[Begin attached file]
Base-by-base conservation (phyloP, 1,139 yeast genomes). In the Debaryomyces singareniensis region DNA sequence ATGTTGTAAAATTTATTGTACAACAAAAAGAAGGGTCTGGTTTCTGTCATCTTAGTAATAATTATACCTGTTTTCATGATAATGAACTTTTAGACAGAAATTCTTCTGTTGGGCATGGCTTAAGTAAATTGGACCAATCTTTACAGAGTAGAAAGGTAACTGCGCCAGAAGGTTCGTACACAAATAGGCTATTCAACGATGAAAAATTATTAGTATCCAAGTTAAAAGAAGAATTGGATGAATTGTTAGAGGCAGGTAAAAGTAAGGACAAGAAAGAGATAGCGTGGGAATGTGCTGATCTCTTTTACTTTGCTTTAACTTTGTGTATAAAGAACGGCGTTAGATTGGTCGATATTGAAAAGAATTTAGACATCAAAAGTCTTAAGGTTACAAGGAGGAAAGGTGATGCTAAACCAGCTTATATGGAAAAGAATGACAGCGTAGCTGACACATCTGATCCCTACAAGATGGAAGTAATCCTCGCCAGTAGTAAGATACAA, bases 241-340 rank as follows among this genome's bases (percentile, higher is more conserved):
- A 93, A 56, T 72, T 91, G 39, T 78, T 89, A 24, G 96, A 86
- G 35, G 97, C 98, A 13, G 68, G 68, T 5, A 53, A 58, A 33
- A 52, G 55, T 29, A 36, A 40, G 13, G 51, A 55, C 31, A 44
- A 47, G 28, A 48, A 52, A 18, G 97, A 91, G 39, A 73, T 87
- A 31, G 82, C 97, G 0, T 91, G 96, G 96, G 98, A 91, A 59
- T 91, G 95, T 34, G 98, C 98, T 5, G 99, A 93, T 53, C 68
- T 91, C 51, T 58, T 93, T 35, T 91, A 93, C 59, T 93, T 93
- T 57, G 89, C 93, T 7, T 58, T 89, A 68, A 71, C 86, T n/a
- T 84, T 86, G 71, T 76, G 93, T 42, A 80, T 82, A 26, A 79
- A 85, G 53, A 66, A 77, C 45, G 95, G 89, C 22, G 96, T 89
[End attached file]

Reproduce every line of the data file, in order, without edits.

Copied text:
Base-by-base conservation (phyloP, 1,139 yeast genomes). In the Debaryomyces singareniensis region DNA sequence ATGTTGTAAAATTTATTGTACAACAAAAAGAAGGGTCTGGTTTCTGTCATCTTAGTAATAATTATACCTGTTTTCATGATAATGAACTTTTAGACAGAAATTCTTCTGTTGGGCATGGCTTAAGTAAATTGGACCAATCTTTACAGAGTAGAAAGGTAACTGCGCCAGAAGGTTCGTACACAAATAGGCTATTCAACGATGAAAAATTATTAGTATCCAAGTTAAAAGAAGAATTGGATGAATTGTTAGAGGCAGGTAAAAGTAAGGACAAGAAAGAGATAGCGTGGGAATGTGCTGATCTCTTTTACTTTGCTTTAACTTTGTGTATAAAGAACGGCGTTAGATTGGTCGATATTGAAAAGAATTTAGACATCAAAAGTCTTAAGGTTACAAGGAGGAAAGGTGATGCTAAACCAGCTTATATGGAAAAGAATGACAGCGTAGCTGACACATCTGATCCCTACAAGATGGAAGTAATCCTCGCCAGTAGTAAGATACAA, bases 241-340 rank as follows among this genome's bases (percentile, higher is more conserved):
- A 93, A 56, T 72, T 91, G 39, T 78, T 89, A 24, G 96, A 86
- G 35, G 97, C 98, A 13, G 68, G 68, T 5, A 53, A 58, A 33
- A 52, G 55, T 29, A 36, A 40, G 13, G 51, A 55, C 31, A 44
- A 47, G 28, A 48, A 52, A 18, G 97, A 91, G 39, A 73, T 87
- A 31, G 82, C 97, G 0, T 91, G 96, G 96, G 98, A 91, A 59
- T 91, G 95, T 34, G 98, C 98, T 5, G 99, A 93, T 53, C 68
- T 91, C 51, T 58, T 93, T 35, T 91, A 93, C 59, T 93, T 93
- T 57, G 89, C 93, T 7, T 58, T 89, A 68, A 71, C 86, T n/a
- T 84, T 86, G 71, T 76, G 93, T 42, A 80, T 82, A 26, A 79
- A 85, G 53, A 66, A 77, C 45, G 95, G 89, C 22, G 96, T 89